1. Another anthropologist to watch in this connection is Fran Mascia-Lees. She has been exploring the “aesthetic of attending” which is cultivated by those who belong to the latter day U.S. Arts and Crafts Movement (artisans and collectors alike) — a movement which was (re)born in the 1970s (it first flourished ca. 1895-1913) and has evolved into the focus of numerous conferences, art shows, museums, popular magazines and websites. U.S. Arts and Crafts adherents take a “genuine interest in details” (haptic and visual) of the objects with which they construct the interiors of their homes.  One informant expressed the ideal as one of “soothing simplicity.” Interestingly, while it is possible to see the movement as a consumer trend, Mascia-Lees makes a strong case for recognizing the spirit it embodies as opening a crack in the “technocracy of sensuality” and “aesthetics of distraction” characteristic of late capitalism because of the way the Arts and Crafts aesthetic “hones sensory receptivity to the specificity of things.” Like Classen on the value of “ladies’ work,” Mascia-Lees invites us to contemplate how craft transcends conventional (market) value(s) even though it may become an object of commerce.  Curiously, craft’s tactility, its very palpability, seems to be the condition for its transcendentality.



Classen, Constance. 2005.  “Feminine Tactics: Crafting an Alternative Aesthetics in the Eighteenth and Nineteenth Centuries,” in Constance Classen, ed., The Book of Touch. Oxford: Berg.

—–. 2004. “The Witch’s Senses: Sensory Ideologies and Transgressive Femininities from the Renaissance to Modernity” in David Howes, ed., Empire of the Senses. Oxford: Berg.

—–. 1997a. “Foundations for an Anthropology of the Senses.” International Social Scence Journal 153: 402-423

—–. 1997b. “Engendering Perception: Gender Ideologies and Sensory Hierarchies in Western History.” Body & Society 3(2): 1-19.

—–. 1998. The Color of Angels: Cosmology, Gender and the Aesthetic Imagination. London and New York: Routledge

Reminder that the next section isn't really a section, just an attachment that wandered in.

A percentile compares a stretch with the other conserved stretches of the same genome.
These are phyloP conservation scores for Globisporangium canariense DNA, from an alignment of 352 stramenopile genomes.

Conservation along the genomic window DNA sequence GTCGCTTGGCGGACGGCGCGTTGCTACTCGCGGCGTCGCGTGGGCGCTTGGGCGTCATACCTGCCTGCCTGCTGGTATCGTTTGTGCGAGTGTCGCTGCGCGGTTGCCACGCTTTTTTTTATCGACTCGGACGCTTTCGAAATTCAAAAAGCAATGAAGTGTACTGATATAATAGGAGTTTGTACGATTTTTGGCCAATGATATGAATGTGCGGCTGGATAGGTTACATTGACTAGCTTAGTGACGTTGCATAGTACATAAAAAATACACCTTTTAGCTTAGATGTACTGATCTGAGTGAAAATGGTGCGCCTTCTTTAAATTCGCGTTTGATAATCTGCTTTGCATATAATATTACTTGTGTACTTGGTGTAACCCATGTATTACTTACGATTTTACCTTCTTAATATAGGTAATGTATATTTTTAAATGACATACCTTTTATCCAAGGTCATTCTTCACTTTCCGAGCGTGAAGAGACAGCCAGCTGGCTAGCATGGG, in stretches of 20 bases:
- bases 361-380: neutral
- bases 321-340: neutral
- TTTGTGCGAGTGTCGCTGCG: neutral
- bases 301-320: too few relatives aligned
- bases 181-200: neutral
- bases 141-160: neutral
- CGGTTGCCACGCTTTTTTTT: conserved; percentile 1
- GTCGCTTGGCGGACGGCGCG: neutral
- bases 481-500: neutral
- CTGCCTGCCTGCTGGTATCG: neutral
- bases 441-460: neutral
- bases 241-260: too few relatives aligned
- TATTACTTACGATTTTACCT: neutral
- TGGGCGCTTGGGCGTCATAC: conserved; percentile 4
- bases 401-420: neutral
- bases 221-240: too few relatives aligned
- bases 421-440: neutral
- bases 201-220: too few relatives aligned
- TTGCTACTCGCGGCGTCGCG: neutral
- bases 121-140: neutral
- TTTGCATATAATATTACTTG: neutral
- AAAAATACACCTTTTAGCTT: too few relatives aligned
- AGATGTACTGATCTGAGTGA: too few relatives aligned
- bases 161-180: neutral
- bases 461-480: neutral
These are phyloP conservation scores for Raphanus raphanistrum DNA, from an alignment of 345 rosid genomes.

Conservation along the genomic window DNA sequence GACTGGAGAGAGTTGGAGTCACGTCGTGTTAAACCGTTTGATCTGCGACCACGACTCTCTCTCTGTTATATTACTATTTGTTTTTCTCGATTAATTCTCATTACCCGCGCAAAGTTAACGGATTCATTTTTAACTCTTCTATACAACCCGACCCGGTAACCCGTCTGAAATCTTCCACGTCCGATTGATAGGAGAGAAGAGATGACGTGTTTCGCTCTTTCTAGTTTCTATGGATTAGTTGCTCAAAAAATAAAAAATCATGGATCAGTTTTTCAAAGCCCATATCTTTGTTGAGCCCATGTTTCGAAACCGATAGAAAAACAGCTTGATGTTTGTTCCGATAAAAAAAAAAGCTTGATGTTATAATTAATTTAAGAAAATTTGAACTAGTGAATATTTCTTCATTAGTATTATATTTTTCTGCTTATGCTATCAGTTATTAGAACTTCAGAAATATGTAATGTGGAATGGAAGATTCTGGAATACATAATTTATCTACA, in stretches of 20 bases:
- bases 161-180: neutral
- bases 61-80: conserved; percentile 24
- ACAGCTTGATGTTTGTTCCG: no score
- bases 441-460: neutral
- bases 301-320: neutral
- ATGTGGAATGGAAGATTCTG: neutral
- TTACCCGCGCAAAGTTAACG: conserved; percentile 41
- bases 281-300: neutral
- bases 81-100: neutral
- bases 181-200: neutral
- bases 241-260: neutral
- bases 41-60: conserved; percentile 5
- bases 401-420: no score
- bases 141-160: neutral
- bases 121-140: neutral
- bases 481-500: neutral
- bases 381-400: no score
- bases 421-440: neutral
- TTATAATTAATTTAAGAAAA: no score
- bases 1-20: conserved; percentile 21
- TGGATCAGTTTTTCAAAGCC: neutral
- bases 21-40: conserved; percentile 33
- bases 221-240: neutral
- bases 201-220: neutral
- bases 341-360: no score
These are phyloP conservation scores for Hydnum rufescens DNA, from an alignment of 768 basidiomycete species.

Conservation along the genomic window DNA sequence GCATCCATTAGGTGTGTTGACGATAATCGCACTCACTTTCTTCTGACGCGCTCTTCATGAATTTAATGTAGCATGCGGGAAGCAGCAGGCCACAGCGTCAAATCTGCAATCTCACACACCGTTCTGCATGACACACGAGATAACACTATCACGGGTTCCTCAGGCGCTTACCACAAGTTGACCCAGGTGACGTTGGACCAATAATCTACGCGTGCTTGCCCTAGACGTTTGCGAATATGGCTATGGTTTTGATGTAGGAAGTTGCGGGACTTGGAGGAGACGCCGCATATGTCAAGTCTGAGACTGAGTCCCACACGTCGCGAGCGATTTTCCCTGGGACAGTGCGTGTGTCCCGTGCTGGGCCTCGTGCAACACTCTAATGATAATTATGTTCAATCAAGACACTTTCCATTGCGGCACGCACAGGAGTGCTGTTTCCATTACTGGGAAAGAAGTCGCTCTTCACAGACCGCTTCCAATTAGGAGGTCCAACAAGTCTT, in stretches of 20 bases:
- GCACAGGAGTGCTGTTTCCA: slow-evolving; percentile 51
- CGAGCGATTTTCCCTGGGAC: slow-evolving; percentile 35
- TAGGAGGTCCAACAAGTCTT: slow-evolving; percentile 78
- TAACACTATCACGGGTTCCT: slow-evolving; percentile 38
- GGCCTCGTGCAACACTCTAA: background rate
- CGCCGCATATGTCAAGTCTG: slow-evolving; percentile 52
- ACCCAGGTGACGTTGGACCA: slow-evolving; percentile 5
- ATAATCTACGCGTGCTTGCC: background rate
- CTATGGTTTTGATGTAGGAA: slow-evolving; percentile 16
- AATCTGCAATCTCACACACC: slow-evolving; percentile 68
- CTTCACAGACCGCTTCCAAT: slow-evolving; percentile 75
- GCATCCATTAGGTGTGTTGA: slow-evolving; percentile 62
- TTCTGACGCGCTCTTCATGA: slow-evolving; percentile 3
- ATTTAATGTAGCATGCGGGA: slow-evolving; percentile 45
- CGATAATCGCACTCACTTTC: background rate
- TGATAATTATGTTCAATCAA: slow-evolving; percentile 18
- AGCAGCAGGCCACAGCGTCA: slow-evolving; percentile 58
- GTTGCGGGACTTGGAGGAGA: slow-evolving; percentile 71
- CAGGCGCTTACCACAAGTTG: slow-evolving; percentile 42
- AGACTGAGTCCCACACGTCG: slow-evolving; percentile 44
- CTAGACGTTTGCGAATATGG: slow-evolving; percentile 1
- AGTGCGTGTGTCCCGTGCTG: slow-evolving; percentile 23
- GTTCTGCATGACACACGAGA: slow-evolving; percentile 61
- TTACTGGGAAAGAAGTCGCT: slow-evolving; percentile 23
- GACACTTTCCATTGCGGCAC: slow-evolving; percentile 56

Hayden, Ruth. 1980. Mrs. Delany: Her Life and Her Flowers. London: British Museum.

Howes, David. 2009. “Introduction: The Revolving Sensorium,” in David Howes, ed. The Sixth Sense Reader. Oxford: Berg

—–. 2007. “Sensory Basketweaving 101,” in Sandra Alfoldy, ed., Neocraft: Modernity and the Crafts. Halifax: The Press of the Nova Scotia College of Art and Design.

Jones, Caroline. 2006. Eyesight Alone: Clement Greenberg’s Modernism and the Bureaucratization of the Senses. Chicago: University of Chicago Press.

—–. Ed. 2007. Sensorium: Embodied Experience, Technology and Contemporary Art. Cambridge, MA: MIT Press.

Marchand, Trevor, ed. 2010. Making Knowledge: explorations of the indissoluble relation between mind, body and environment. Oxford: Wiley-Blackwell.

—–. 2008. “Muscles, Morals and Mind: Craft Apprenticeship and the Formation of Person,” British Journal of Educational Studies 56(3): 245-71

Mascia-Lees, Fran. 2011. “Aesthetic Embodiment and Commodity Capitalism,”in Fran Mascia-Lees, ed. A Companion to the Anthropology of the Body and Embodiment.  Chichester: Wily-Blackwell.

Metcalf, Bruce. 2007. “Replacing the Myth of Modernism,” in Sandra Alfoldy, ed., Neocraft: Modernity and the Crafts. Halifax: The Press of the Nova Scotia College of Art and Design.

Van Campen, Cretien. 2007. The Hidden Senses: Synesthesia in Art and Science. Cambridge: The MIT Press.

Wilson, Frank. 1998. The Hand: How Its Use Shapes the Brain, Language and Human Culture. New York: Pantheon Books